Lahiru Karunapala, a 19-year-old from Ratnapura was born with a deformed leg. He received his first artificial limb in 2000 and would stay at the residential hostel for two weeks while it was fitted. Thereafter, he had a new limb fitted every year. Helped with an educational grant, this bright young man has obtained 3 A’s in the Advanced Level examination and is now waiting to enter the Peradeniya Medical Faculty.
|A place to stay: The hostel at the Friend in Need Society (above) and a society members photo
Lahiru’s story is one of many that the Friend in Need Society which notched up an impressive 180 years in service to the needy, in March this year has been instrumental in. Established in March 17, 1831 by Governor Sir Edward Barnes when Ceylon was a British colony, it was the first charitable organisation to be set up in the country.
“We believe it was first a transit home for war wounded,” said Ms. Kalyani Ranasinghe, President of the Friend in Need Society. “The poor and destitute in the Municipality of Colombo were aided with a monthly grant which still continues to be given to some survivors of the original recipients’ families.”
At its inception, the Governor was the patron of the society and today the President of Sri Lanka continues to serve as patron. Run entirely on public donations, it is managed by volunteers with a committee of 18 members and about 30 paid employees.
Prof. A.H. Sheriff Deen is the Vice President.
The society’s main programme now is the Jaipur Foot project, which was started in 1982, on the concept of Prof. P.K. Sethi of India. At that time Sri Lanka did not have proper prosthetics, Kalyani explained. Those who had lost a limb due to some mischance would hobble around on a wooden stump. “Friend in Need was the first to start the Jaipur Foot concept with the technology of Prof. Sethi. Now many prosthetic centres have been set up in the country. However, this is the only place where needy civilians could get a limb free of charge.”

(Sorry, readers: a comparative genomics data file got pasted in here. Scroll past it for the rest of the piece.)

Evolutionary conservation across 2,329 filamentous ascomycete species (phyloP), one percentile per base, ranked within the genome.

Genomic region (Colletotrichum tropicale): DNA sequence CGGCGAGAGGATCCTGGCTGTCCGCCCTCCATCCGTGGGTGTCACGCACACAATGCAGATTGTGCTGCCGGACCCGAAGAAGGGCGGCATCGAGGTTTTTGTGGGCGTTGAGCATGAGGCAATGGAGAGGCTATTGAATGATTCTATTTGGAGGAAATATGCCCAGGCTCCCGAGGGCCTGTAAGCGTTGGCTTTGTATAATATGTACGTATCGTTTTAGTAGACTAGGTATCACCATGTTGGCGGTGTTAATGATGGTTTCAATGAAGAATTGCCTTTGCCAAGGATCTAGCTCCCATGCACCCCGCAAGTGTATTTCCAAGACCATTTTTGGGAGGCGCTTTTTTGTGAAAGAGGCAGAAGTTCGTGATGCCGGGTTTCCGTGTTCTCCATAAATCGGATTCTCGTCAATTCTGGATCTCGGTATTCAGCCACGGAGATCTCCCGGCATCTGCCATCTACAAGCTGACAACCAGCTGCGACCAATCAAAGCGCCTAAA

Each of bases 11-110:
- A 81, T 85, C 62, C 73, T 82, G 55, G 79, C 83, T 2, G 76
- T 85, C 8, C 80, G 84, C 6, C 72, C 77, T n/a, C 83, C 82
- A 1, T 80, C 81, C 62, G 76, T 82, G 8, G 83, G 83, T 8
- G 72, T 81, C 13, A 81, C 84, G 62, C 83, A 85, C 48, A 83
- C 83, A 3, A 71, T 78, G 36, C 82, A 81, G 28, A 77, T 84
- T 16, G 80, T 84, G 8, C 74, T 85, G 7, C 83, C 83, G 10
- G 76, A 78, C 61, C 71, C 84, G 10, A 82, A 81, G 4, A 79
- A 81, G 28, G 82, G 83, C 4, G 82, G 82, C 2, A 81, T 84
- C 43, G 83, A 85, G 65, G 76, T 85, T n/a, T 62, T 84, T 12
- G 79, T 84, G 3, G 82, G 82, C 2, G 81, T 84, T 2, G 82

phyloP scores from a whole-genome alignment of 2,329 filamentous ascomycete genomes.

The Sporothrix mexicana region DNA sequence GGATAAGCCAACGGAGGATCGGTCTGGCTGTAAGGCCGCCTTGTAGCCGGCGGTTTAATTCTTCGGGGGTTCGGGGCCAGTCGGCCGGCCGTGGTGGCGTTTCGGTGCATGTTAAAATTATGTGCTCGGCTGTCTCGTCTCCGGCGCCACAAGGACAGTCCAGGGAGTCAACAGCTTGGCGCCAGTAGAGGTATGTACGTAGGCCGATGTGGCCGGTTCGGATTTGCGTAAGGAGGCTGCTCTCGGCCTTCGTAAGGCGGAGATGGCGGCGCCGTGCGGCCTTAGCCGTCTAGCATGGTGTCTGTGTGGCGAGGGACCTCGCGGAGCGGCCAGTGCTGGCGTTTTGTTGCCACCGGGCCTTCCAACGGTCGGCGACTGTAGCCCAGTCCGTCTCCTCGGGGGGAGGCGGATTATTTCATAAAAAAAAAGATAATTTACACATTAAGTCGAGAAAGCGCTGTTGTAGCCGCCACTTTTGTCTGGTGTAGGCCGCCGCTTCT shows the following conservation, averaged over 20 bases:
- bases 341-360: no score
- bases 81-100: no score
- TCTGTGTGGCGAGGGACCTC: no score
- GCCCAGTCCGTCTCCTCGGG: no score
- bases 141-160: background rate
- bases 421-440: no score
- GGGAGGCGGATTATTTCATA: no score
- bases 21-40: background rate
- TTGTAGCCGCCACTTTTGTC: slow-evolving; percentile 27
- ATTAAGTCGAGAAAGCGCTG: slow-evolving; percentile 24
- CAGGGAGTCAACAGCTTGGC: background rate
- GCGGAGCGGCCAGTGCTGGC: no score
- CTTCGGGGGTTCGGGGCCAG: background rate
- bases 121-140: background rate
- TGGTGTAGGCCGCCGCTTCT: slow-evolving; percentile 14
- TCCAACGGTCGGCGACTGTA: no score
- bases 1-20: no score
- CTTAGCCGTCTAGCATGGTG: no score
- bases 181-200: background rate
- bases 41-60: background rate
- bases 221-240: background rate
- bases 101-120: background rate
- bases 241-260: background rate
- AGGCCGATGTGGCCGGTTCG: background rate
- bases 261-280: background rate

“The Jaipur limb is called the sports limb,” says Kalyani. “One can climb mountains with it. It is very durable and waterproof. It is very practical as the user can walk barefoot or even get into a paddy field. The foreign foot piece cannot do all that.”
Subhani Udeshika, 21 years, has amply demonstrated the flexibility of the Jaipur Foot. She was born with one leg only up to the knee. She came to Friend in Need when she was two years old and was fitted with her first limb. Since then she has received a new limb every year and is now on her 19th. “As you grow taller the leg needs to be replaced,” Subhani said. She has participated in athletics at the AIDEX, the annual sports festival for Jaipur foot users, from 1998, winning the 100 m, 200m sprint events and long jump. Participating in the Pacific Games in Malaysia in 2006, she won 2nd place in 200 m, and 2nd place for 100m in Japan at the Asia Youth Paralympics in 2009. Subhani was a beneficiary of the education grant scheme of Friend in Need from Grade 5 up to O Levels. She is now gainfully employed at the MJF School in Kandana, teaching children with Down’s Syndrome. “ I am very grateful to the Friend in Need Society for the limbs I received and for my education. I only use this limb for sports. I am used to it and comfortable with it,” she says.
Subhani said she missed qualifying for the London Paralympics as her timing was not up to the mark.
Speaking of the educational grants they provide, Kalyani said in rural areas, a child born with congenital defects suffers social stigma in the village. The parents often do not send the child to school. When such a child needs a limb, Friend in Need provides the limb and also gives a grant to ensure the child goes to school. The educational grants are given to recipients of the limbs. “One child with prostheses for both legs went to university. There are doctors and engineers who have come for limbs.”